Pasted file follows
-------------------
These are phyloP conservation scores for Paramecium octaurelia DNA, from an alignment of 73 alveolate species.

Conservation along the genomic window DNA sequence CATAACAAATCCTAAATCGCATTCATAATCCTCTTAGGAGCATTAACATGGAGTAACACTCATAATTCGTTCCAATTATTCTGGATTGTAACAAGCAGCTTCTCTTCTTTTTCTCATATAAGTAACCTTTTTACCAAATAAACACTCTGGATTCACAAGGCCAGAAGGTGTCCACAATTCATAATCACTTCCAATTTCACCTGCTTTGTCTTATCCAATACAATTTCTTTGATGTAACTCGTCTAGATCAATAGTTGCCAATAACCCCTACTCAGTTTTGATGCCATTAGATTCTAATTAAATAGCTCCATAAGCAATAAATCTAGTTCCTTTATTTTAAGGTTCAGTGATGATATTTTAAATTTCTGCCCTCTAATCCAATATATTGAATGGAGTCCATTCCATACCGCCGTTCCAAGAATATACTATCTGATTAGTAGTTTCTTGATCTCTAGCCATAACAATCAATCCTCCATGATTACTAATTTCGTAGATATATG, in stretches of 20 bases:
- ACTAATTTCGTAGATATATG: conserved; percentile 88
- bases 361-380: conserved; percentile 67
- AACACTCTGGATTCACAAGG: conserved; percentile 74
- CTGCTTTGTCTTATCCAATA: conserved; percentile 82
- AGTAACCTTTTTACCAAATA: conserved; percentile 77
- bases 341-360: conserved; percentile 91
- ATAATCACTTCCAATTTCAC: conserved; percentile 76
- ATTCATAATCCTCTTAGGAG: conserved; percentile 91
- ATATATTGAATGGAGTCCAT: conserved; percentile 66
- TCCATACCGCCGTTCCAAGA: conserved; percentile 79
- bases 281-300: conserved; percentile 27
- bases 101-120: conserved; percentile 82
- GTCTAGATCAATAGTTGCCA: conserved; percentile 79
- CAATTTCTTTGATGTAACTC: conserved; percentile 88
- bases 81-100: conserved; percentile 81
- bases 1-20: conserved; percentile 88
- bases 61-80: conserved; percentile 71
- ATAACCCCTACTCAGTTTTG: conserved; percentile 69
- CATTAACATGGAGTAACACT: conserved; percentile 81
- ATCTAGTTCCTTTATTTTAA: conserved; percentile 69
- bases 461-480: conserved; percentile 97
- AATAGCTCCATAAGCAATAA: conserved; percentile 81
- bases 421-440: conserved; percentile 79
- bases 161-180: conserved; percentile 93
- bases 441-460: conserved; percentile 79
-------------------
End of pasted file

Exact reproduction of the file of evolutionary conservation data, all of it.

These are phyloP conservation scores for Paramecium octaurelia DNA, from an alignment of 73 alveolate species.

Conservation along the genomic window DNA sequence CATAACAAATCCTAAATCGCATTCATAATCCTCTTAGGAGCATTAACATGGAGTAACACTCATAATTCGTTCCAATTATTCTGGATTGTAACAAGCAGCTTCTCTTCTTTTTCTCATATAAGTAACCTTTTTACCAAATAAACACTCTGGATTCACAAGGCCAGAAGGTGTCCACAATTCATAATCACTTCCAATTTCACCTGCTTTGTCTTATCCAATACAATTTCTTTGATGTAACTCGTCTAGATCAATAGTTGCCAATAACCCCTACTCAGTTTTGATGCCATTAGATTCTAATTAAATAGCTCCATAAGCAATAAATCTAGTTCCTTTATTTTAAGGTTCAGTGATGATATTTTAAATTTCTGCCCTCTAATCCAATATATTGAATGGAGTCCATTCCATACCGCCGTTCCAAGAATATACTATCTGATTAGTAGTTTCTTGATCTCTAGCCATAACAATCAATCCTCCATGATTACTAATTTCGTAGATATATG, in stretches of 20 bases:
- ACTAATTTCGTAGATATATG: conserved; percentile 88
- bases 361-380: conserved; percentile 67
- AACACTCTGGATTCACAAGG: conserved; percentile 74
- CTGCTTTGTCTTATCCAATA: conserved; percentile 82
- AGTAACCTTTTTACCAAATA: conserved; percentile 77
- bases 341-360: conserved; percentile 91
- ATAATCACTTCCAATTTCAC: conserved; percentile 76
- ATTCATAATCCTCTTAGGAG: conserved; percentile 91
- ATATATTGAATGGAGTCCAT: conserved; percentile 66
- TCCATACCGCCGTTCCAAGA: conserved; percentile 79
- bases 281-300: conserved; percentile 27
- bases 101-120: conserved; percentile 82
- GTCTAGATCAATAGTTGCCA: conserved; percentile 79
- CAATTTCTTTGATGTAACTC: conserved; percentile 88
- bases 81-100: conserved; percentile 81
- bases 1-20: conserved; percentile 88
- bases 61-80: conserved; percentile 71
- ATAACCCCTACTCAGTTTTG: conserved; percentile 69
- CATTAACATGGAGTAACACT: conserved; percentile 81
- ATCTAGTTCCTTTATTTTAA: conserved; percentile 69
- bases 461-480: conserved; percentile 97
- AATAGCTCCATAAGCAATAA: conserved; percentile 81
- bases 421-440: conserved; percentile 79
- bases 161-180: conserved; percentile 93
- bases 441-460: conserved; percentile 79